The End of the Electoral College: Later, If Not Sooner?
Last week, I sketched out the scenarios under which an interstate compact could replace the Electoral College with a national popular vote system in time ...
Last week, I sketched out the scenarios under which an interstate compact could replace the Electoral College with a national popular vote system in time for the 2012 presidential election. My prognosis: The chances of enough states approving the compact are relatively gloomy.
But, over the long-term, the plan might have a better chance. Nothing in the text of the agreement creates any deadline for states to enter into the deal.
The inertia of the law-making process (you have to get two legislative bodies and a governor to agree) makes it difficult for any radical idea to win approval in many states quickly. That same inertia, however, makes it unlikely that states will rescind their approval of the pact once they've given it.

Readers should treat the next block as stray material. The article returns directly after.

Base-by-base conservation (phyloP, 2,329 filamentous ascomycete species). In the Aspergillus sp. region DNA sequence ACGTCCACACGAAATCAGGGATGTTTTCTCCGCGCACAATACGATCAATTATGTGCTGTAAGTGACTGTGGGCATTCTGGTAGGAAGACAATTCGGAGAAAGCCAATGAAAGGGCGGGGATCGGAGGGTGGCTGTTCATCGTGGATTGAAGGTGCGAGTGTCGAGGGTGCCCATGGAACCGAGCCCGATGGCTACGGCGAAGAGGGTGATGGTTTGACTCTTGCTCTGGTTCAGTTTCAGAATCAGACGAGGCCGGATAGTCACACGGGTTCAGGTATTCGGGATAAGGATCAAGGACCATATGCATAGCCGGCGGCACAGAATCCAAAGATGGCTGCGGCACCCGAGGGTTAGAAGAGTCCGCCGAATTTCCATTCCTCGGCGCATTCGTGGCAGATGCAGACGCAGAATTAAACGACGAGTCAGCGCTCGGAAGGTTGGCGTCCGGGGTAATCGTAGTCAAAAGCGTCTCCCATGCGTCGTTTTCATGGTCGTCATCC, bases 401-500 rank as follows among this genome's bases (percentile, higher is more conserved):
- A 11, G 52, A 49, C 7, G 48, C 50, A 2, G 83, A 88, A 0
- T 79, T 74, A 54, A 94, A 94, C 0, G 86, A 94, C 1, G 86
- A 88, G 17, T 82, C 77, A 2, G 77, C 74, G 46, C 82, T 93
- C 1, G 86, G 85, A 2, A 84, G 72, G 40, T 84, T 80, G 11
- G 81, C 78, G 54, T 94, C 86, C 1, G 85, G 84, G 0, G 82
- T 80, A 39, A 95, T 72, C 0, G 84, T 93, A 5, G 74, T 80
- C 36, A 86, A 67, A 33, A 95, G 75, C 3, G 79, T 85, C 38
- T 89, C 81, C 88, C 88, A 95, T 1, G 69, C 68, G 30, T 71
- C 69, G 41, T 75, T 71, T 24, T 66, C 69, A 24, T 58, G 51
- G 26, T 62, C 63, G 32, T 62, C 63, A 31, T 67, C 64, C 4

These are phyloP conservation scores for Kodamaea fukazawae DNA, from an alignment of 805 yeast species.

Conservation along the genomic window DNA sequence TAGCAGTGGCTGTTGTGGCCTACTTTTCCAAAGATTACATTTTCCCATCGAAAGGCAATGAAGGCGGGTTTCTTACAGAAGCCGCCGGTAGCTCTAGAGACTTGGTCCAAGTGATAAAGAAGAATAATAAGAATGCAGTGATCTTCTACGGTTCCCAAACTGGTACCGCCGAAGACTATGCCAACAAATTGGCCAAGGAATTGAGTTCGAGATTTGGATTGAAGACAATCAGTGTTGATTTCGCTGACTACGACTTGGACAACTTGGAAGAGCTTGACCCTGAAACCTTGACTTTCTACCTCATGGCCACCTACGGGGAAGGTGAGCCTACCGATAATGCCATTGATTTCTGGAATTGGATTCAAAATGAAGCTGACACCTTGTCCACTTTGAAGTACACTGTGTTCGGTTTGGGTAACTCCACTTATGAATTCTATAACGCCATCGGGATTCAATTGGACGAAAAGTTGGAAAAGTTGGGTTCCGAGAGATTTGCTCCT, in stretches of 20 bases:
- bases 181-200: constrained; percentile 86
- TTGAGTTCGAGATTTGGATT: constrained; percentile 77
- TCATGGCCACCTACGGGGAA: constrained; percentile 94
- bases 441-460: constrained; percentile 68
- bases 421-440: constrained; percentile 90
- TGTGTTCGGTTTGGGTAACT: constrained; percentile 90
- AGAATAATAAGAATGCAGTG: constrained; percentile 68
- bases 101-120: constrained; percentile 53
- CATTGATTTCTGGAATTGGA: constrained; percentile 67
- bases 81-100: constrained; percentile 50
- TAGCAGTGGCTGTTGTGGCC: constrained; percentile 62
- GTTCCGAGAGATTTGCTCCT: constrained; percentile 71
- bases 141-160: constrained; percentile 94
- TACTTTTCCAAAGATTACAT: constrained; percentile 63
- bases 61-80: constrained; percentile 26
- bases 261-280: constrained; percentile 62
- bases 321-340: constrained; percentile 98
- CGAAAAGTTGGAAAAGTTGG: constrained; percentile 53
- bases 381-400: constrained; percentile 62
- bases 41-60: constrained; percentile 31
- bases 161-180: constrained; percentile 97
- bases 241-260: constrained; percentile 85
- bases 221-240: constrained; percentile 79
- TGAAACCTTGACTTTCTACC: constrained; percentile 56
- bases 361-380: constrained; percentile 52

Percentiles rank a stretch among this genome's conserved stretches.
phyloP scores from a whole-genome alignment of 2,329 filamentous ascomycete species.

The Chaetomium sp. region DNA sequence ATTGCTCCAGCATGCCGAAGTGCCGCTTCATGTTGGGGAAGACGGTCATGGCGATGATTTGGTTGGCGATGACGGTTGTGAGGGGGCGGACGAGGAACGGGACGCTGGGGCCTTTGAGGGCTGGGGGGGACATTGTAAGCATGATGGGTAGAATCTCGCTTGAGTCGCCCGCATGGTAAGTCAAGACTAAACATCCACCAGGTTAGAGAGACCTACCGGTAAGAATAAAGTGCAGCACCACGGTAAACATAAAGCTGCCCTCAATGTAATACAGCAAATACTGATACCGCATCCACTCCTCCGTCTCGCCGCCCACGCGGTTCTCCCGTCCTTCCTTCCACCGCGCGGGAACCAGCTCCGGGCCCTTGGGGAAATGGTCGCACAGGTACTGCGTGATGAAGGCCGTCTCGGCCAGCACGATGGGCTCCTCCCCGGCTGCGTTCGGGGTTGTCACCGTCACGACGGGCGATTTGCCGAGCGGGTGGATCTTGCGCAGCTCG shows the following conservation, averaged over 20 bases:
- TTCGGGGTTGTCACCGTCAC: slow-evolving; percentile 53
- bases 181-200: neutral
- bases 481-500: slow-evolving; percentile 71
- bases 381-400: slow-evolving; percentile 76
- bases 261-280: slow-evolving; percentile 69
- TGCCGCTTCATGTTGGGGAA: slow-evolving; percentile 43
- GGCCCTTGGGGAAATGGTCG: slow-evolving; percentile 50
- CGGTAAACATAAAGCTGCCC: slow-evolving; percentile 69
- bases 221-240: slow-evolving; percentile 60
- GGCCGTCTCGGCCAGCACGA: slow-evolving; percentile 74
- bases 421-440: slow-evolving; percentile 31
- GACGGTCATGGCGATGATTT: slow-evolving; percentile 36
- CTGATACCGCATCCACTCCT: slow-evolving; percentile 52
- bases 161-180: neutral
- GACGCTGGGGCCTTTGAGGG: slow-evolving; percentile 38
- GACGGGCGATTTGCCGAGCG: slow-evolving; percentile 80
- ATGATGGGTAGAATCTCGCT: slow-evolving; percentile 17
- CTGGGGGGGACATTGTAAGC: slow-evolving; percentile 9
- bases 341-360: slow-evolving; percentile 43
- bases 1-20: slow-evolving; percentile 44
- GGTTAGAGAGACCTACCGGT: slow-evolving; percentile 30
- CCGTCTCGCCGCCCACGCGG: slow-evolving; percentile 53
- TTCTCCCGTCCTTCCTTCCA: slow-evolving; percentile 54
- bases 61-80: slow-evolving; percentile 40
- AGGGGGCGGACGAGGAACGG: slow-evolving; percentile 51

As a result, I can imagine a slow march to ratification over a couple of decades. I can also imagine the plan going dormant for a while if interest in the topic fades -- until the next time the popular vote and Electoral College diverge.
Join the Discussion
After you comment, click Post. You can enter an anonymous Display Name or connect to a social profile.
Cities to Compete for $45 Million for Innovation Grants18 hours ago
The National Guard on the Border Doesn't Reassure All Texans9 hours ago
It's Election Season, But Texas Has Bigger Things Going On9 hours ago
Like Ferguson, Many Suburbs See Rising Poverty11 hours ago
The Obamacare Exchanges Don't Work So Well for Small Businesses11 hours ago
Appeals Panel Questions Wisconsin and Indiana's Gay Marriage Bans11 hours ago